Do false statements imply contradictions? Consider the truth table for logical implication. P...........Q.............P-> Q T...........T.............. T T...........F...............F F...........T...............T F...........F...............T Notice that for a false statement P, the last two rows of the truth table, both Q and ~Q follow. No matter what Q is, it's truth follows from false statement P, as the third row shows. We can therefore take Q to be "P is true." From here it follows that a false statement P implies it's own truth, as the third row shows. Do false statements really imply their own truth? Do they really imply contradictions? Are false statements also true?

One branch of logic that deals with an alternative to material implication, and that has applications in artificial intelligence, is called "relevance logic". For more information on it, take a look at: Anderson, Alan Ross, & Belnap, Nuel D., Jr. (1975), Entailment: The Logic of Relevance and Necessity (Princeton, NJ: Princeton University Press) -- especially the introductory chapters that present arguments as to why relevance logic is "better" than classical logic. Lepore,Ernest (2000), Meaningand Argument:An Introduction to Logic through Language (Malden, MA: Blackwell),§A3 ("Conditionals"), esp. §A3.1.1 ("Paradox ofImplication), p. 317, and §A3.1.3 ("Paradox of ImplicationRevisited"), pp. 319-320. For a literary discussion of what happens when a computer or robot usesclassical logic, see: Asimov, Isaac (1941),"Liar!", Astounding Science Fiction ;reprinted inIsaac Asimov, I, Robot (Garden City, NY: Doubleday),Ch. 5, pp. 99–117. And for applications to AI,...

I recently had a colonoscopy under an anesthetic that caused complete amnesia. An observer could see I was in extreme pain during the procedure yet I have no recollection. How does a philosopher think about the pain I experienced but do not recall?

Daniel Dennett discussed a fictional drug that he called an "amnestic" that allows you to feel pain, but paralyzes you so that you don't exhibit pain behavior, and leaves you with amnesia. Pleasant, no? For the details and his philosophical analysis, read: Dennett, Daniel C. (1978), "Why You Can't Make a Computer that Feels Pain", Synthese 38(3) (July): 415-456; reprinted in his Brainstorms: Philosophical Essays on Mind and Psychology (Montgomery, VT: Bradford Books (now Cambridge, MA: MIT Press), 1978): 190-229.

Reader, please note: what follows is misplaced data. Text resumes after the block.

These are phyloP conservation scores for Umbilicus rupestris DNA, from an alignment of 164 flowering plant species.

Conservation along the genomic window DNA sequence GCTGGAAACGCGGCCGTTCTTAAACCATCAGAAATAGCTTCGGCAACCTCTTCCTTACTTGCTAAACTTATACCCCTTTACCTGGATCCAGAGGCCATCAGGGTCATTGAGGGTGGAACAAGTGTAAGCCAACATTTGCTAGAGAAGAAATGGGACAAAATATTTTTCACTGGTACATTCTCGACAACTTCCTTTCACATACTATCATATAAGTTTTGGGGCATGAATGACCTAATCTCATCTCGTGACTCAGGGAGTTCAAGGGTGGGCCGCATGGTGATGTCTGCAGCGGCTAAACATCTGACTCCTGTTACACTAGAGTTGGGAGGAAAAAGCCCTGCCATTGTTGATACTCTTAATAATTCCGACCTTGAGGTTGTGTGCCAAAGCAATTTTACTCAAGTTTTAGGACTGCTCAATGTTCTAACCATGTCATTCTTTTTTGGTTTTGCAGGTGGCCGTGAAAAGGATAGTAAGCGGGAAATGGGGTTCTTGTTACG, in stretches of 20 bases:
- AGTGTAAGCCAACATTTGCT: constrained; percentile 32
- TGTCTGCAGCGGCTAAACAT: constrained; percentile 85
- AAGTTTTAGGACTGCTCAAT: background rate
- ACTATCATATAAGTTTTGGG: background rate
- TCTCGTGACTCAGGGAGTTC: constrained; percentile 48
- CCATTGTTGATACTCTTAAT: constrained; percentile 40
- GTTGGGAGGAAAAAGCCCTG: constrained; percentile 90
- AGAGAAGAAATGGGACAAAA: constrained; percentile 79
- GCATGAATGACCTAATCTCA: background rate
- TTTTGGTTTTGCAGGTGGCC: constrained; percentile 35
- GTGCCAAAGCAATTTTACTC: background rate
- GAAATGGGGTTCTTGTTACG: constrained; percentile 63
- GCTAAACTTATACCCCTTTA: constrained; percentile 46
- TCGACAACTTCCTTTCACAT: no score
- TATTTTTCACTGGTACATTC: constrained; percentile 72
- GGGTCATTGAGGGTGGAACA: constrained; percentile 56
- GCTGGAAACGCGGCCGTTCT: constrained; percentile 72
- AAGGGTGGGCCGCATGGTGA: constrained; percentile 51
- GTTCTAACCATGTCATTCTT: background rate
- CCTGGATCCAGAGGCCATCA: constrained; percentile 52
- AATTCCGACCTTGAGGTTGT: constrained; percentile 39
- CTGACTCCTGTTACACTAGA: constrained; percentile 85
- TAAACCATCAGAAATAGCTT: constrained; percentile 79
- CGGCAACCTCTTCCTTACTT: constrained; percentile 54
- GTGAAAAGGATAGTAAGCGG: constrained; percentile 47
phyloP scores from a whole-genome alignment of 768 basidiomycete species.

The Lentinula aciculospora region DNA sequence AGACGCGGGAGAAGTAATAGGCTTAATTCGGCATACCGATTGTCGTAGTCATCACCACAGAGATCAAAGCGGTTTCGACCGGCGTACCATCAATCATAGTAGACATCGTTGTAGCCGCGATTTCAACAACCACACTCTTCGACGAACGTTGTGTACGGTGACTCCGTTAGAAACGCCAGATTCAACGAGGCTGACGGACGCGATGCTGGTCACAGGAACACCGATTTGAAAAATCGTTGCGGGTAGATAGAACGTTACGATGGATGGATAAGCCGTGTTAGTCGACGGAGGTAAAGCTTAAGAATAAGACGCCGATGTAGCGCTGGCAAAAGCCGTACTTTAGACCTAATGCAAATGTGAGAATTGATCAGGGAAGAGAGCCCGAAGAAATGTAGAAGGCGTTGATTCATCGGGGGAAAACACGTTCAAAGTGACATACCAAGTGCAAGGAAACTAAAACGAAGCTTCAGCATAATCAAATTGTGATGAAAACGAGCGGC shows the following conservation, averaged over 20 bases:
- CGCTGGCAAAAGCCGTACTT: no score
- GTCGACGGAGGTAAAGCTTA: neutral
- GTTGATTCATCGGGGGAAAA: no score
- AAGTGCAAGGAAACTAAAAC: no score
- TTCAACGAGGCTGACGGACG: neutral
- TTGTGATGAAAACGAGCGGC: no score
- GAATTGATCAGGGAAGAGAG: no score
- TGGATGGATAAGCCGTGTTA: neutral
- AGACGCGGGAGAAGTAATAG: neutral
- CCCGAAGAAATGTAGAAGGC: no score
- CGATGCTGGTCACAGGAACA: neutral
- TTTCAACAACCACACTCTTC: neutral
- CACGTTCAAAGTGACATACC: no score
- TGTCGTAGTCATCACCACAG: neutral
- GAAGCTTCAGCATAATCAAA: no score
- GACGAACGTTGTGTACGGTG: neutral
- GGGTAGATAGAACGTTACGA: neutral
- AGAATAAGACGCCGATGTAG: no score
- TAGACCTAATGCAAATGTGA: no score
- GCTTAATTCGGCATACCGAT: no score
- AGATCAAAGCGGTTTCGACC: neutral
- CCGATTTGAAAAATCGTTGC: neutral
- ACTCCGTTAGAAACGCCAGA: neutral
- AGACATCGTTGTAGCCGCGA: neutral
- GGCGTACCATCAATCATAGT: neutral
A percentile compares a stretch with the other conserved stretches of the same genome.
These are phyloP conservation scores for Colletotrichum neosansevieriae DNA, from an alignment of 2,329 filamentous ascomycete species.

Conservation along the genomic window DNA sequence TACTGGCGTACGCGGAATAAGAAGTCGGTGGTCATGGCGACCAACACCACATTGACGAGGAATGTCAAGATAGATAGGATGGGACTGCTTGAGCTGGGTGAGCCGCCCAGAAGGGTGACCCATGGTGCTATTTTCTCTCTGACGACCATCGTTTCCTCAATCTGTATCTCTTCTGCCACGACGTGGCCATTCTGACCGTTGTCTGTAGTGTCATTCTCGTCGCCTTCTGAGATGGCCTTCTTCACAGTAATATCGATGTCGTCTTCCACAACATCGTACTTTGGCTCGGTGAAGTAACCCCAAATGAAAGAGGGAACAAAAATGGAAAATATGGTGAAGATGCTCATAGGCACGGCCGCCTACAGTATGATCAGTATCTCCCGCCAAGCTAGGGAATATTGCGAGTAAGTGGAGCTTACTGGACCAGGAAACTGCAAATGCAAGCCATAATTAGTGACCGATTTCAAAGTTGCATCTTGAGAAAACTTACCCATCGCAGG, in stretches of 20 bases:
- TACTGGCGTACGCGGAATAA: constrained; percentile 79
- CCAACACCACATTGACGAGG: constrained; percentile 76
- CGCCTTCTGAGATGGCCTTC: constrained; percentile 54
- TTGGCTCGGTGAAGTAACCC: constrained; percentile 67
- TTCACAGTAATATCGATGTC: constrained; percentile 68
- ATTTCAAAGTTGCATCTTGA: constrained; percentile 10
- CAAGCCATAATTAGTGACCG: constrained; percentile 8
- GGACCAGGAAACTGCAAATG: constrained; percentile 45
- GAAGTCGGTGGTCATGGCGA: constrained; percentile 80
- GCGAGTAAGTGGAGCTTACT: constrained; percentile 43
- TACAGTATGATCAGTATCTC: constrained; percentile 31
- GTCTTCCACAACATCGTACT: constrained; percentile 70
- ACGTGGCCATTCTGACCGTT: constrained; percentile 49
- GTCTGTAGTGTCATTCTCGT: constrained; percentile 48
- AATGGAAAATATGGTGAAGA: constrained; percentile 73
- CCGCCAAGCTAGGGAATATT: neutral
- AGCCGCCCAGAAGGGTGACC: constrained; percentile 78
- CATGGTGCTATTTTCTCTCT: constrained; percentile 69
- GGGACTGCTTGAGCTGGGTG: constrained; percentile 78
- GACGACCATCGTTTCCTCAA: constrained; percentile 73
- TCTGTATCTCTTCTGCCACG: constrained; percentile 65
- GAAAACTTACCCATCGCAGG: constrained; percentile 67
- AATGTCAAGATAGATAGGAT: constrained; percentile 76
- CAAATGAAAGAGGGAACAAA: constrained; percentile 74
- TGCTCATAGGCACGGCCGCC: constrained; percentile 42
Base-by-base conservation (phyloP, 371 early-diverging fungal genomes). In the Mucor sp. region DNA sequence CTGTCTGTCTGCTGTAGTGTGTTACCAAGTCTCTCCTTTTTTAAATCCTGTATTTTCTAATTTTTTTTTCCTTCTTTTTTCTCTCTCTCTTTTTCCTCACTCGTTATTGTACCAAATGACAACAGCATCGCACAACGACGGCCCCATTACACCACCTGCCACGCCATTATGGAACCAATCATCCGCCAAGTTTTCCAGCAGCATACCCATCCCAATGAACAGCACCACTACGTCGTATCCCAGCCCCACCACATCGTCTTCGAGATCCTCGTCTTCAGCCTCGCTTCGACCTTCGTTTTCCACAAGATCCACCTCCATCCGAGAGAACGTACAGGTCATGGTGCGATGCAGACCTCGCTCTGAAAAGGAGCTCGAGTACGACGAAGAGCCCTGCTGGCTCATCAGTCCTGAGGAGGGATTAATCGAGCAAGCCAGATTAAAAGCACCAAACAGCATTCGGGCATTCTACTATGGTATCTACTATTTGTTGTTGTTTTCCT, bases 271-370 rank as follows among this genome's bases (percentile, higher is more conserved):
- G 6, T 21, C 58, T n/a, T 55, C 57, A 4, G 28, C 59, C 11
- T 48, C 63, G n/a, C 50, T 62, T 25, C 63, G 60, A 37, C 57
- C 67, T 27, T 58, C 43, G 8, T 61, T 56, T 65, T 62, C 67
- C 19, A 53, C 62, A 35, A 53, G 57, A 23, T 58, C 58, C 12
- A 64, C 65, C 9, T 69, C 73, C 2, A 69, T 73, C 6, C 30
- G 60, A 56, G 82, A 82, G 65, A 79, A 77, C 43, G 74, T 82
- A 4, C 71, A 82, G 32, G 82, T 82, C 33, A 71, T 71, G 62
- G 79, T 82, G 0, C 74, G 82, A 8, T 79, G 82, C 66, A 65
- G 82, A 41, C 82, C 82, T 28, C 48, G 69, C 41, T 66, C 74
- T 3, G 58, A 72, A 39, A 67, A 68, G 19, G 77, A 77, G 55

Hi I understand how to apply derivation rules like the rules of inference etc. My question is do we have a method of proving the rules themselves? Is there a way to prove that If P then Q; P; therefore Q? Or do we accept these rules out of intuition?

Rules of inference are "primitive" (i.e., basic) argument forms; all other arguments are (syntactically) proved using them. So you could either say that the rules of inference are taken as primitive and not (syntactically) provable, or you could say that they are their own (syntactic) proofs. However, the way that they are usually justified is not syntactically, but semantically: For propositional rules of inference, this would mean that they are (semantically) proved by means of truth tables. A rule such as Modus Ponens (your example) is semantically proved (i.e., shown to be semantically valid) by showing that any assignment of truth values to the atomic propositions (P, Q in your example) that makes all of the premises true also makes the conclusion true.

When I multiply 2 by 2, is it by a form of reasoning that I produce the result, or rather mere memorization? Does the same hold for multiplications of larger numbers, or arithmetic operations generally?

When an elementary-school student is learning how to multiply, the result of multiplying 2 by 2 is probably produced by a form of reasoning (perhaps repeated addition). When you or I do it, it's probably done by rote memory. But when any of us multiply two 6-digit numbers, it's almost certainly by "reasoning". (Maybe those with "savant syndrome" do it by some kind of memory-like process, or maybe it's just by very fast, unconscious reasoning.) But the "reasoning" we use for multiplying those larger numbers consists of applying the multiplication algorithm, among whose steps are instructions to multiply single-digit numbers together (like 2x2, or 9x8). And those multiplications are probably done by "memory" (what computer scientists call "table look-up"). That's because multiplication is a recursive procedure: We multiply large numbers by applying the multiplication algorithm, which requires us to multiply smaller numbers, eventually "bottoming out" in the base case of table-look up of the...